First published in The Australian Financial Review, 8 July 2013

Ross Garnaut’s comments that there was now no obstacle to an earlier move to an ETS (Garnaut says yes, but’ to emissions trading", AFR, July 3) presuppose that both the government and businesses could get ready in time for such a change.

This would mean that a market mechanism would need to be up and running by April next year, which seems about as easy as pushing a very large rock up a very steep hill.

Regardless of whether a carbon trading scheme market could be operational by then, and in the interests of ameliorating the burden on Australian businesses at a time of increasing global competition, the Rudd government needs to reduce the artificial price on carbon in Australia in the interim. On July 1, Australia’s fixed price on carbon increased 5 per cent to $24.15 a tonne. Contrast this with the European price of 4.33 ($6.09).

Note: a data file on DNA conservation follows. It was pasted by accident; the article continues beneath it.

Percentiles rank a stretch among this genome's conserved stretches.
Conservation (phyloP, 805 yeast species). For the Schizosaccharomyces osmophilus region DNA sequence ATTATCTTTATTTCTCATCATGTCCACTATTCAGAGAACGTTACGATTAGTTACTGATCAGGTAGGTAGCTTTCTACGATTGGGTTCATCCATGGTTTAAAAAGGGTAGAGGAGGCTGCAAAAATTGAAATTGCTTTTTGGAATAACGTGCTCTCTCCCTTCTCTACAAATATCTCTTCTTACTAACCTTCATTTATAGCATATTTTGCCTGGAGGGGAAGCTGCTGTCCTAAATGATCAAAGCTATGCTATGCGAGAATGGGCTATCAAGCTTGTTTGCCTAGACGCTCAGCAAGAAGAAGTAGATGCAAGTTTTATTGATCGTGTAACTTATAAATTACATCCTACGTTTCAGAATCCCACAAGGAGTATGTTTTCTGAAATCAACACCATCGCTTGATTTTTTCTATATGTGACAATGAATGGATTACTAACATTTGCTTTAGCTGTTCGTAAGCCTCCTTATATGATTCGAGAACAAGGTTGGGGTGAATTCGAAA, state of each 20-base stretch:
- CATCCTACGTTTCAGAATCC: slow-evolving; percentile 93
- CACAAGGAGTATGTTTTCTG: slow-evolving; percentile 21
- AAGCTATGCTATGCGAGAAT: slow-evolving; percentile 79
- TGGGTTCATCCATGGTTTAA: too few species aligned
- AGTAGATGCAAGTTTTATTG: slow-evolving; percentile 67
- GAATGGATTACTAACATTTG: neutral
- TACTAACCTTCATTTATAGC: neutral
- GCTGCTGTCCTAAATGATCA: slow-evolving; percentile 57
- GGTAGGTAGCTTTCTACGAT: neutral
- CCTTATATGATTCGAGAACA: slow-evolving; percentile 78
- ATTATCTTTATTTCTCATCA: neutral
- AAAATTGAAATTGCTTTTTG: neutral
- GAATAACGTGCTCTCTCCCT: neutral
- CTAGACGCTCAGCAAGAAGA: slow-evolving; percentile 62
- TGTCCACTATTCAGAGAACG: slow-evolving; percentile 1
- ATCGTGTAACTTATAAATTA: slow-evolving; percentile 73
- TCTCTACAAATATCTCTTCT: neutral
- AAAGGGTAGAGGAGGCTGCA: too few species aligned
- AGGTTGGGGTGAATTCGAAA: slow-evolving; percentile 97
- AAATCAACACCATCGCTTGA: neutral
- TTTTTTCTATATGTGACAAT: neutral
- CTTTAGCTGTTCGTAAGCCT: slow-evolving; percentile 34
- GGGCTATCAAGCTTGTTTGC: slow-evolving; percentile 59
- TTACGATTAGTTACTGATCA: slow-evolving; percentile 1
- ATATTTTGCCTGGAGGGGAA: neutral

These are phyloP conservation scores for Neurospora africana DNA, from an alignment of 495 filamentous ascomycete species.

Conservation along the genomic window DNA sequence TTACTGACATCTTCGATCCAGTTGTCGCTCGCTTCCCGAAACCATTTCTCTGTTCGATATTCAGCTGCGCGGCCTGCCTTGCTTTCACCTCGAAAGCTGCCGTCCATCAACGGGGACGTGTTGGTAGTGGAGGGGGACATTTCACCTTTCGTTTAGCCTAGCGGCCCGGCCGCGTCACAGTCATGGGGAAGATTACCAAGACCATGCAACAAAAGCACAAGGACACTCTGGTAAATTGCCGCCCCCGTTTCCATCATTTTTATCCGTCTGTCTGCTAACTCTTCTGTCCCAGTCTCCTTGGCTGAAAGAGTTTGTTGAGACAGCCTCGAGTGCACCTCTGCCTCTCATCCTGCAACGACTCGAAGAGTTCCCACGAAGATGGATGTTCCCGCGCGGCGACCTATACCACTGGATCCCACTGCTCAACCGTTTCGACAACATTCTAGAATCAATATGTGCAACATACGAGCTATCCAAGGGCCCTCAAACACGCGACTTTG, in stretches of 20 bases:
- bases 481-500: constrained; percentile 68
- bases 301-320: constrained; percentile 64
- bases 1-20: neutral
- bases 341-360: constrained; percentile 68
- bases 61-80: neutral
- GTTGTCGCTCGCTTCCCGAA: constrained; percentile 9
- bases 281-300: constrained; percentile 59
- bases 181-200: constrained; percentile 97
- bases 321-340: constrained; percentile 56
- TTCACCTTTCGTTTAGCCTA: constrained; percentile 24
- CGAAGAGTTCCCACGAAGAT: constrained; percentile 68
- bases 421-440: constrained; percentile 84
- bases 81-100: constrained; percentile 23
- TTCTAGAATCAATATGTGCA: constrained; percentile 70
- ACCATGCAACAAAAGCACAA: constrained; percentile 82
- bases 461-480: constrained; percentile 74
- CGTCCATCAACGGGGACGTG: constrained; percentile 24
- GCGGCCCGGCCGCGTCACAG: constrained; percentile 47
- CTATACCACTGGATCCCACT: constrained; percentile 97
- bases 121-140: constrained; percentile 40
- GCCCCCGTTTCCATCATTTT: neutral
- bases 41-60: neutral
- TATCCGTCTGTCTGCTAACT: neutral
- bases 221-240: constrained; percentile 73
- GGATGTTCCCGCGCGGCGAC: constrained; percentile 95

From July!, 2015, the price of carbon will be set by the market and it is intended to link up with the European market. The link-up price is anticipated by experts to be around $5 per tonne, a far cry from both today’s $24.15 and next year’s proposed $25.15 per tonne.

Australia remains at an economic crossroads. Our macro-economic indicators remain relatively sound but continue to mask the soft underbelly of business.

The next 12 months, regardless of the election outcome, will be critical for many businesses. We encourage the government to use the mid-year economic and fiscal outlook report to recast the budget and to reduce the burden of the high price of carbon on Australian businesses and households.

Alex Malley, Chief Executive CPA Australia